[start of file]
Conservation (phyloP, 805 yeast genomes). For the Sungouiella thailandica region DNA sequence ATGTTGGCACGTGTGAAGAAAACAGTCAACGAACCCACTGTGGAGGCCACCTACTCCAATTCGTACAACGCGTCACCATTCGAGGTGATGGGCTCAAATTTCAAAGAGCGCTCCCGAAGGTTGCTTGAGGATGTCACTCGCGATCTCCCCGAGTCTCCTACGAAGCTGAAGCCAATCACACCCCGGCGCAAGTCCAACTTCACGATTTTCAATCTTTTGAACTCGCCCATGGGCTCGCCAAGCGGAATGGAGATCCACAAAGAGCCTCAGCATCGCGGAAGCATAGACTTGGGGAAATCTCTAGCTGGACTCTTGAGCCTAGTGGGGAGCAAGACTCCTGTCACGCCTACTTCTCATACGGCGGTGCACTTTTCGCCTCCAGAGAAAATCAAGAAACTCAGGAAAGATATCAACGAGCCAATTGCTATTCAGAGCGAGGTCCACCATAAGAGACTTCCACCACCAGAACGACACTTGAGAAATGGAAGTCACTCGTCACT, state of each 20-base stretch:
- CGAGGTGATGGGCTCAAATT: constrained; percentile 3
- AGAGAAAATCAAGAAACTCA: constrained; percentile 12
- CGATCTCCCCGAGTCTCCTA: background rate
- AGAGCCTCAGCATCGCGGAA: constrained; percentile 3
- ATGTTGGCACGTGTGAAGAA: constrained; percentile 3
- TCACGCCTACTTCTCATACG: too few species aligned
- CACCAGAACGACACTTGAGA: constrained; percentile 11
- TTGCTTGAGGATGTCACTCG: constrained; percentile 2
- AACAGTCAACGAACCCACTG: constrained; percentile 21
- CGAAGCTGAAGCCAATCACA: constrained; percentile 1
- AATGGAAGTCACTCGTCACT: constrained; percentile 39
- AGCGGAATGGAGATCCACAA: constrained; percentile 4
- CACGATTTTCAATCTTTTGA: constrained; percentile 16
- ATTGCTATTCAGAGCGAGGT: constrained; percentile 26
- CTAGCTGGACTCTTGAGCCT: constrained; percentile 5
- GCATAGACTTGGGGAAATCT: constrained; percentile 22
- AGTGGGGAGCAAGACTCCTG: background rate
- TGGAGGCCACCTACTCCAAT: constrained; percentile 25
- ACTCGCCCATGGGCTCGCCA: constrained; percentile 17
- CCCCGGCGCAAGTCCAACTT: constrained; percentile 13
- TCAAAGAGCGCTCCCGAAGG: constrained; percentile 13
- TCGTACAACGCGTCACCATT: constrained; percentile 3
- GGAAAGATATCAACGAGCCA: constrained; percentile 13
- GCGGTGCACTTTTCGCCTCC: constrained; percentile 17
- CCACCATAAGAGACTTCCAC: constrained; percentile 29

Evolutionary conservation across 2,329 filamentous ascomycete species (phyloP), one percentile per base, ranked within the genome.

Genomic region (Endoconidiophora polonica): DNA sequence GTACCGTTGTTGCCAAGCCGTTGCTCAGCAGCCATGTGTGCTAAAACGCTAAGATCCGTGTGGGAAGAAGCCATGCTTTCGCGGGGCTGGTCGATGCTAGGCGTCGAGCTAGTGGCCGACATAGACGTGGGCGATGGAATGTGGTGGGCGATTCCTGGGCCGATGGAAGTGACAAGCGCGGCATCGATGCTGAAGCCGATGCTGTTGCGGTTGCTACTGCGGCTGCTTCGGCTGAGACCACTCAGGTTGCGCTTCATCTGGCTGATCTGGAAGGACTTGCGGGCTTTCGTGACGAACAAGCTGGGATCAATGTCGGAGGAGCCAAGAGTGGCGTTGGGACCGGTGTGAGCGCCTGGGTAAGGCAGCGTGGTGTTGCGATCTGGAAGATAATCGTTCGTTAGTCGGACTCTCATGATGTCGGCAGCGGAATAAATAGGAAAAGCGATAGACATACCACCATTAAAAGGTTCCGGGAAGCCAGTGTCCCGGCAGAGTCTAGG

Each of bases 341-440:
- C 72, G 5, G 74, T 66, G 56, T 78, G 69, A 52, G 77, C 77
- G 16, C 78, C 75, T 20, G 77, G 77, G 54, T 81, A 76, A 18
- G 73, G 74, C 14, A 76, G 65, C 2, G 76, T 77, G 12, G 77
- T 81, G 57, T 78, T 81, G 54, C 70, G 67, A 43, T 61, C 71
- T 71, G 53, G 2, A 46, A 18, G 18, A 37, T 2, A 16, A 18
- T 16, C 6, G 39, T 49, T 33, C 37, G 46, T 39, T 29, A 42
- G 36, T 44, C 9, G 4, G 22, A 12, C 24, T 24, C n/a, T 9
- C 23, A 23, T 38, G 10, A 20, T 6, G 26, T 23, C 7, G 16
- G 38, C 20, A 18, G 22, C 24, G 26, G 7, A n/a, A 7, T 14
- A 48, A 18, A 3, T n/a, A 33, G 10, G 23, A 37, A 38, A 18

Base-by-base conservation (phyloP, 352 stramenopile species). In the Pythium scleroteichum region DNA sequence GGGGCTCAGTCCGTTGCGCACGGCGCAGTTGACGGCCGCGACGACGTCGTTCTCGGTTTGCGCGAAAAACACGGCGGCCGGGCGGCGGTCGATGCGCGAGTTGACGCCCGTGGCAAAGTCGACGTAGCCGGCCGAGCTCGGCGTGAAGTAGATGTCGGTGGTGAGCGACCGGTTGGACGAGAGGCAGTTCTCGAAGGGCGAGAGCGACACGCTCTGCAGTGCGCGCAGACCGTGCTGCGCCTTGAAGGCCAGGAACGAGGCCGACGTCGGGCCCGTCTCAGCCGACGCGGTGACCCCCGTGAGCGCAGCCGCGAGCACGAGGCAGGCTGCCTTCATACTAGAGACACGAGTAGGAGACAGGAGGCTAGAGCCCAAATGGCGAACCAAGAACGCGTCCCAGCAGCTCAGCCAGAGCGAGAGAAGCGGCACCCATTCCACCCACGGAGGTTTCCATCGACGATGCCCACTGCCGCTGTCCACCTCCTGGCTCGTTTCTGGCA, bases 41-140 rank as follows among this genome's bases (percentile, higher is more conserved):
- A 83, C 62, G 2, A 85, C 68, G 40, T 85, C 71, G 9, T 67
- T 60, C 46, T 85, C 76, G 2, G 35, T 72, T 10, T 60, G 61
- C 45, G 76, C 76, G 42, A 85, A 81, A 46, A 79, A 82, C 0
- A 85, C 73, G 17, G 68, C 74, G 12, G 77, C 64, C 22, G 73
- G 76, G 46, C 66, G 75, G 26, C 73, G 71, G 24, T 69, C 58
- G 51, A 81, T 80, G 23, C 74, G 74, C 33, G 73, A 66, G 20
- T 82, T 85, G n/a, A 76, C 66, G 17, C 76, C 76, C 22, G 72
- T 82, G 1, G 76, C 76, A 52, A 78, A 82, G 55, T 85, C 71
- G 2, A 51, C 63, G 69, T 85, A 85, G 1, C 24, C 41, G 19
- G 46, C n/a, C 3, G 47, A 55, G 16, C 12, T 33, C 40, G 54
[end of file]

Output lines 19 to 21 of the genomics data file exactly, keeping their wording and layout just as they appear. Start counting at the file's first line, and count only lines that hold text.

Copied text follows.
- TGGAGGCCACCTACTCCAAT: constrained; percentile 25
- ACTCGCCCATGGGCTCGCCA: constrained; percentile 17
- CCCCGGCGCAAGTCCAACTT: constrained; percentile 13